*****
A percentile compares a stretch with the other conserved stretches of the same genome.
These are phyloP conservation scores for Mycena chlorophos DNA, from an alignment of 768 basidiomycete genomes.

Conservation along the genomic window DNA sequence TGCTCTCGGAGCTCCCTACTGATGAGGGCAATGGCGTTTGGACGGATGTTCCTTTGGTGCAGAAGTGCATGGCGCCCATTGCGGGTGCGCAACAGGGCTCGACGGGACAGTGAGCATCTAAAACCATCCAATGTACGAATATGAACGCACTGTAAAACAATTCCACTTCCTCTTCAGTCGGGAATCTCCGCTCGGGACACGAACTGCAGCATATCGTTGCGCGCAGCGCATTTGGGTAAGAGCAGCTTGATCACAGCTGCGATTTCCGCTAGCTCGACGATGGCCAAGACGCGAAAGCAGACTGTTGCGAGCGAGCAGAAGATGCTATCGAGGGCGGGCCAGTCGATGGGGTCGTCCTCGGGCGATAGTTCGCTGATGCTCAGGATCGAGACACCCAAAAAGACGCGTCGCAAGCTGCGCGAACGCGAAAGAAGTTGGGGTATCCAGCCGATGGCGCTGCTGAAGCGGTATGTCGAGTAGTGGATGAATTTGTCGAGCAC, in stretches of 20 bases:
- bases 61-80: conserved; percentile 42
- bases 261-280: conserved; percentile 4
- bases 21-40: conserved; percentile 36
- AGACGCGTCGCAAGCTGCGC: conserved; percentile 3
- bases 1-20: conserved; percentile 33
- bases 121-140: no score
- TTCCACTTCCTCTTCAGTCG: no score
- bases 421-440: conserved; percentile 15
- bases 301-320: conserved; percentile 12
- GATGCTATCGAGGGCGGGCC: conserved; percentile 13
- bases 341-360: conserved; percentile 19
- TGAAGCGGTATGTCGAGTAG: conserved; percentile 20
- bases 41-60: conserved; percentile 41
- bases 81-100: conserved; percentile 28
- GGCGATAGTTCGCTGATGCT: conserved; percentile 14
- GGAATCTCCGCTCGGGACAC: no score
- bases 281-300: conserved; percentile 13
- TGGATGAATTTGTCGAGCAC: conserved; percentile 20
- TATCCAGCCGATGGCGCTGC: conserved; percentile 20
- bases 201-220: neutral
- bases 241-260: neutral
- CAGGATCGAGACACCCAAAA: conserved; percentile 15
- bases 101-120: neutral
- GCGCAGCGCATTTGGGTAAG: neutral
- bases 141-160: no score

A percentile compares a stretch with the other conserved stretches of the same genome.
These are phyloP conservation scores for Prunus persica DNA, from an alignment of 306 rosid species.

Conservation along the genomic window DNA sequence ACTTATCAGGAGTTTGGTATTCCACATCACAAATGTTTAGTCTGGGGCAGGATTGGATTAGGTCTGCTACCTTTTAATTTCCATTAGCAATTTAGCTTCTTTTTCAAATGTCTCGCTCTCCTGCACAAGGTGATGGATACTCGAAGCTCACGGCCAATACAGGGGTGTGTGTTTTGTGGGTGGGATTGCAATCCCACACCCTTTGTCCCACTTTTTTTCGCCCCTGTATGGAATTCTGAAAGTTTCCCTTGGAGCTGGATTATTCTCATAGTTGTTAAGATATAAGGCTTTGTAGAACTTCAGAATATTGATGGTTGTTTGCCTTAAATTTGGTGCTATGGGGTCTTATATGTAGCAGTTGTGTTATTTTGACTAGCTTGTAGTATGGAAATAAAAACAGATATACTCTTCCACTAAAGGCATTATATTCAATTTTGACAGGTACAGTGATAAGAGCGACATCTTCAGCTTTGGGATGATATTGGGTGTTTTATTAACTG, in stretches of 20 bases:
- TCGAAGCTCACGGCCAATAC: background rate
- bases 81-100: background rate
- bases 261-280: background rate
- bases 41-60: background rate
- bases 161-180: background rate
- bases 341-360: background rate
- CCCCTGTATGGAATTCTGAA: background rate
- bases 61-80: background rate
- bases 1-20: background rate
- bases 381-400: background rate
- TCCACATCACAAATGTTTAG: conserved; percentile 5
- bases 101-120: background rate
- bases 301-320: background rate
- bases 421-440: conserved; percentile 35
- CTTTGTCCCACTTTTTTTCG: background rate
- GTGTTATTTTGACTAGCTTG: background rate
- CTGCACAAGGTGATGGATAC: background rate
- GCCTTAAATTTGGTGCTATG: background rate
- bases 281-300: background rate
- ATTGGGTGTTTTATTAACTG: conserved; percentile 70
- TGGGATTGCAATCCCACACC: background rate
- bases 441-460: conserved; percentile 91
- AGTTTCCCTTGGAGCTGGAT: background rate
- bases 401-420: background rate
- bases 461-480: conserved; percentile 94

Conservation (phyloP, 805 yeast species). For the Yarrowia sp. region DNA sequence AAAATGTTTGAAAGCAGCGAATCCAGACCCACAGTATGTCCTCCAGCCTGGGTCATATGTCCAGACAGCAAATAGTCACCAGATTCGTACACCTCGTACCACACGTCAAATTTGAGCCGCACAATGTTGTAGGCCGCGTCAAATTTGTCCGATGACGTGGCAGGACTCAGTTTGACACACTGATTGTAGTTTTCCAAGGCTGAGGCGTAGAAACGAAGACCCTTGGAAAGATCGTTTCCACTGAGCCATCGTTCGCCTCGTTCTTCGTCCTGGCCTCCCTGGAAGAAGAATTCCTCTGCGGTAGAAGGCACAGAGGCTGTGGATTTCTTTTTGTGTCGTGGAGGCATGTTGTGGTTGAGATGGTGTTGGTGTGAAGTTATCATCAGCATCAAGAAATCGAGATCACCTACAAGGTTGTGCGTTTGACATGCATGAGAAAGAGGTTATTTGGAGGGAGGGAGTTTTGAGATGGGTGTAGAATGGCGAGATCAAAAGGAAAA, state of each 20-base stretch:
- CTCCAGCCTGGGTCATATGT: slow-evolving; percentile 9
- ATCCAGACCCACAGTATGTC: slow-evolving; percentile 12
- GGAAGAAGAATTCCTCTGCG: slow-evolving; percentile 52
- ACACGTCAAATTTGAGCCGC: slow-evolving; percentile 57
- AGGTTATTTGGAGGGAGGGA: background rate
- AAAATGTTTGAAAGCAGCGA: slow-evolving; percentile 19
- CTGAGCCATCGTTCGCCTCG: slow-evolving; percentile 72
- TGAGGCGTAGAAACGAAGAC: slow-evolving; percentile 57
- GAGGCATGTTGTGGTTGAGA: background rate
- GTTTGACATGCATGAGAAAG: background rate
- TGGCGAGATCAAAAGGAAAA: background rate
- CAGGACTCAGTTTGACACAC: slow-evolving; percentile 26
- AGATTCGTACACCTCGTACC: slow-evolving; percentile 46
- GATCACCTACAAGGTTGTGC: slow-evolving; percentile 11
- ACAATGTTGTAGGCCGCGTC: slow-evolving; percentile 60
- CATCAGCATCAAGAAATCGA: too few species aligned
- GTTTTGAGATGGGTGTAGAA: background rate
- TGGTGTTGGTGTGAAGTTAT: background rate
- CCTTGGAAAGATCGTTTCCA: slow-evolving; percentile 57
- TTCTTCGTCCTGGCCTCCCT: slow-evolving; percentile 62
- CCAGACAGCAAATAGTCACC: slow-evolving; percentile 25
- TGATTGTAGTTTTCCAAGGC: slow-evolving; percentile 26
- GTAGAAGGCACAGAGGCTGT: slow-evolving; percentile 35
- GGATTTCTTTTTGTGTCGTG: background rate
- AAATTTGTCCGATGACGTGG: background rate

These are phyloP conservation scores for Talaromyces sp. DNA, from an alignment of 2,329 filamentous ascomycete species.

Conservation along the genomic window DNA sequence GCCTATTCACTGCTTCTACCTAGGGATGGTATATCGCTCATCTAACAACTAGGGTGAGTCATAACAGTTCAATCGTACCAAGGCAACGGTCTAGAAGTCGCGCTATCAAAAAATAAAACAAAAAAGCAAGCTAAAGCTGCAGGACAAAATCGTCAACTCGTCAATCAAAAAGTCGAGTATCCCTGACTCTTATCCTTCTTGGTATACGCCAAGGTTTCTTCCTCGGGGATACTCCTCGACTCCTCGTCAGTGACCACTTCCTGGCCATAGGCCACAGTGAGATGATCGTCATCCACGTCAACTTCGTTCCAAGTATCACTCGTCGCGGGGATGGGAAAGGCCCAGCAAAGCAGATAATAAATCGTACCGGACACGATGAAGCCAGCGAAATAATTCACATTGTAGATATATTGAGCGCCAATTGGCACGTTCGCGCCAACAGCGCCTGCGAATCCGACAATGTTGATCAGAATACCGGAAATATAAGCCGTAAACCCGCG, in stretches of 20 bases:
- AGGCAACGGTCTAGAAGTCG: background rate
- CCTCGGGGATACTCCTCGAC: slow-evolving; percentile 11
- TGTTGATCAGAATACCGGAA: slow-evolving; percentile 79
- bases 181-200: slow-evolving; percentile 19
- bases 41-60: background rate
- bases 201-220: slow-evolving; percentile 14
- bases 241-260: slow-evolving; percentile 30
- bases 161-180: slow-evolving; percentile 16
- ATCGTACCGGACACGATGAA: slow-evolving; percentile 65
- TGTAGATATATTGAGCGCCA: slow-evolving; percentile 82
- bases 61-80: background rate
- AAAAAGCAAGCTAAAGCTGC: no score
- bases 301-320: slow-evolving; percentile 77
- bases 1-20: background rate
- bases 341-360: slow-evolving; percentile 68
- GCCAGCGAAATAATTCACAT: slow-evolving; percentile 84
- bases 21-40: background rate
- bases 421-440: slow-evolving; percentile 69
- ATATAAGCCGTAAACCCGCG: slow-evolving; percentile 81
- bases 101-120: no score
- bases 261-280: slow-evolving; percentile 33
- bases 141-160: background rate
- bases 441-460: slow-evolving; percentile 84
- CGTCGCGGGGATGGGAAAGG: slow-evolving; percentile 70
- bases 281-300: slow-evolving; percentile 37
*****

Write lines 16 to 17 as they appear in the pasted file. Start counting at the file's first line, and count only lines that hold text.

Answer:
- bases 41-60: conserved; percentile 41
- bases 81-100: conserved; percentile 28